January is the Zero Waste Month in the Philippines and I wish we could channel even a little of Lauren Singer’s effort in striving for a zero waste lifestyle. Or maybe we should start segregating our wastes into 34 categories like the town of Kamikatsu in Japan. But really, segregating wastes into biodegradable and non-biodegradable could already make a difference.  Garbage dumped in landfills can significantly be reduced if the biodegradables are composted.

We used to have just one garbage bin in the office. I felt bad whenever I see the garbage all mixed up. After work, when I leave the building, I see these piles of garbage bags and these men sorting through the waste, probably looking for recyclables they could salvage and sell. Again, segregating wastes into biodegradable and non-biodegradable would make life easier for them. So that’s what I proposed and I’m glad people in the office obliged. I didn’t want to impose too much.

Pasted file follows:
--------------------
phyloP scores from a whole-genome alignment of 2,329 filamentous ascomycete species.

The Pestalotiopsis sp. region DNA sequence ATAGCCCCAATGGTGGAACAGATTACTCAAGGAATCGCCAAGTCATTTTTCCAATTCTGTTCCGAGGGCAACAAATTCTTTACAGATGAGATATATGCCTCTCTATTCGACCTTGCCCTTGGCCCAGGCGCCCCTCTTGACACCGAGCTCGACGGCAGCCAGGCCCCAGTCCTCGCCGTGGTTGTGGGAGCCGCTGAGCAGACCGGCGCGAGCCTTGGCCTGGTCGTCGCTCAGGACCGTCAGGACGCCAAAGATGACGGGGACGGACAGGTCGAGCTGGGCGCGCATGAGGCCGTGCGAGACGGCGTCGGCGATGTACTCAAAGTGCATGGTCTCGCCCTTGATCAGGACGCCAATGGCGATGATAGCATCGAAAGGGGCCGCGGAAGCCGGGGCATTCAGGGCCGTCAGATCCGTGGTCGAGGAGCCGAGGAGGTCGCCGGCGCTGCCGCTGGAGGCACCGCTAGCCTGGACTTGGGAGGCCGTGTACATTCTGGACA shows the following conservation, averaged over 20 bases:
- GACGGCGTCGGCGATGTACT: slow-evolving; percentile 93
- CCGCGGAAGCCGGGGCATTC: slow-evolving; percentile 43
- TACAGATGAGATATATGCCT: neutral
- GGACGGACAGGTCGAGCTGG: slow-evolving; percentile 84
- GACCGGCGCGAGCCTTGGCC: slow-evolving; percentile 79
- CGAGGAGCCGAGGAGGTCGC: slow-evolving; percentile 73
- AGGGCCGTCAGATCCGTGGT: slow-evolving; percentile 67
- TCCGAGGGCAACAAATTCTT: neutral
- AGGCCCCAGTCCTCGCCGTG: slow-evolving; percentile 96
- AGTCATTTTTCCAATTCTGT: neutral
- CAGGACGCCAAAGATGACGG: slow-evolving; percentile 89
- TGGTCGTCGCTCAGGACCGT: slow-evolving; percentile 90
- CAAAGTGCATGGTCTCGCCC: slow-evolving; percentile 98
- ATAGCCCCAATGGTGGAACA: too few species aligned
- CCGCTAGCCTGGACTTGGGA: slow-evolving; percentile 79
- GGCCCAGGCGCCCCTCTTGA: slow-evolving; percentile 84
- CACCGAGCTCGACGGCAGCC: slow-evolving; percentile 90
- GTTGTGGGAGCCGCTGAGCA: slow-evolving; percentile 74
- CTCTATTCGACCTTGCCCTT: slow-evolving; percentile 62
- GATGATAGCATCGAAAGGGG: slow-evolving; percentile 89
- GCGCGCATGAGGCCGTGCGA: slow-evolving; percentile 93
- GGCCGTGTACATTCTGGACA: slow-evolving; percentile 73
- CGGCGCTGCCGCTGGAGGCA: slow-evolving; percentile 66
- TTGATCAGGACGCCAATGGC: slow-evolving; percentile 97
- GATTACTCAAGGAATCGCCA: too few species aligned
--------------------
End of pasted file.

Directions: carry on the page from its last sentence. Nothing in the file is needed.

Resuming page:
Waste segregation is very basic but you would be surprised how it can get complicated. We don’t exactly have a proper system for waste management. We have the policy in place but lack the political will to fully implement it. And there are much more important things to think about. Heck, environmental issues should be prioritized and addressed but that’s just me.

In a developing country like the Philippines, where poverty is still pretty much part of life, how can you ask people to avoid single use sachet contributing to plastic pollution when that’s what they can afford. Same with patronizing organic food or sustainable and environment-friendly products, which are relatively more expensive. My friends and I were talking about this one time, relating it to Maslow’s Hierarchy of Needs. If people can barely satisfy their basic needs, you can’t expect them to care for the plight of the environment. On the other hand, why do smart, caring people ignore environmental issues? Why can’t those who can take action?